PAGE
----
I was teaching my lecture, â€œIn the Trenchesâ€ at a recent conference. All went well. The classroom was definitely defined by the two camps. There were those that like to work, like to learn, love and honor our service and its people, vs. those that sat quietly sizing up the hidden agenda, critiquing my social mistakes (of which there are a few) and wincing when I raised my voice. I get loud when I speak about topics I feel strongly about. The latter group was either not sure what to think of me, didnâ€™t want to be there, or hadnâ€™t stepped over Travisâ€™ sword tip yet.I do believe each and every instructor who devotes just a little more time, a little more of his soul, makes a difference. Holding the line fast against the tempest of the modern world. Every quality instructor leaves behind the seeds of leadership in the ones he or she has taught. And leadership must be taught. Every bit as much as any other skill and every bit as much as other aspects of the modern fire service. It must not be left behind. It is intangible and hard to define. And it is a mistake to believe that they ways of the past are no longer relevant. This generation will make excellent firefighters! You can lead them, but you have to be the living incarnation of what you yourself are trying to teach them. If you wonâ€™t be the role model, they will not follow you.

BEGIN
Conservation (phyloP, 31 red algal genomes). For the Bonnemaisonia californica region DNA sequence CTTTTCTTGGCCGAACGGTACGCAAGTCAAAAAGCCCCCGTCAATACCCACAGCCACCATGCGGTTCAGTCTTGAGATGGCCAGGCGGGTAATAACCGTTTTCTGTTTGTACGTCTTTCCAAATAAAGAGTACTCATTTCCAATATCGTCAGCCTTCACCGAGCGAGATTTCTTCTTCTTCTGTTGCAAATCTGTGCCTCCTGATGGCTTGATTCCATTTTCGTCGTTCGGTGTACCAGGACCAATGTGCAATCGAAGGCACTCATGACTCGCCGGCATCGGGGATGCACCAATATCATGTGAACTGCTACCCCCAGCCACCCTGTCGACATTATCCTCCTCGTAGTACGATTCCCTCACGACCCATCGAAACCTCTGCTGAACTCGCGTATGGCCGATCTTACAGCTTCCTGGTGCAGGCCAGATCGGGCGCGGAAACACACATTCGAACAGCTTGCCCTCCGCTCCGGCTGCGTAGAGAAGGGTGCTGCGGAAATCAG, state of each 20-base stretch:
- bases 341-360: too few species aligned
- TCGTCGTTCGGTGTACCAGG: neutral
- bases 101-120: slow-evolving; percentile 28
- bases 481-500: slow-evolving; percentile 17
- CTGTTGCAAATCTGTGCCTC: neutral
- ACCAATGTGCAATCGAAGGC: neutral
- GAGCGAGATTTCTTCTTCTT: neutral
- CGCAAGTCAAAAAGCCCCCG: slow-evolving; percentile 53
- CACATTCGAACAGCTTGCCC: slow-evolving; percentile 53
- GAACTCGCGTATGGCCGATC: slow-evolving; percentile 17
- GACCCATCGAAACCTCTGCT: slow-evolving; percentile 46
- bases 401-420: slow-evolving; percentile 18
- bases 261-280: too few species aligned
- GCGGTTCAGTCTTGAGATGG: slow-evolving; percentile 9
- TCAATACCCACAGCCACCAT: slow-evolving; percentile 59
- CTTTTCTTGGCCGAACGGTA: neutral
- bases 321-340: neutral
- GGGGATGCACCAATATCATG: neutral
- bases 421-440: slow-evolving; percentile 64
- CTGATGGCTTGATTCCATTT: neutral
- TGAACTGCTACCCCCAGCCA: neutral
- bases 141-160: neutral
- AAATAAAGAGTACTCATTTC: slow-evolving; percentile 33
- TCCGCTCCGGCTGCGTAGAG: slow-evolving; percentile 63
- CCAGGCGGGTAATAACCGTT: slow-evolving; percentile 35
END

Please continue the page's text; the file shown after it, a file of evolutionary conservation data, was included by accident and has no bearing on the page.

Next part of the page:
One fellow from the audience came up to me and made a few comments, most of which I really donâ€™t remember, but what I do remember is that he stated my presentation was simply covering the same old thing, ..Principles and Traits. I took a friendly stance, (difficult for me when low on the Java) and suggested that if they were the same old thing, so familiar, so well known and so â€œyesterdayâ€, why was it that so few people know them and fewer live their lives by them? I suggested that perhaps greater attention to them was necessary, maybe it isnâ€™t the followers that is the problem, maybe its not the generations at fault, but the leadership involved or â€¦lack thereof.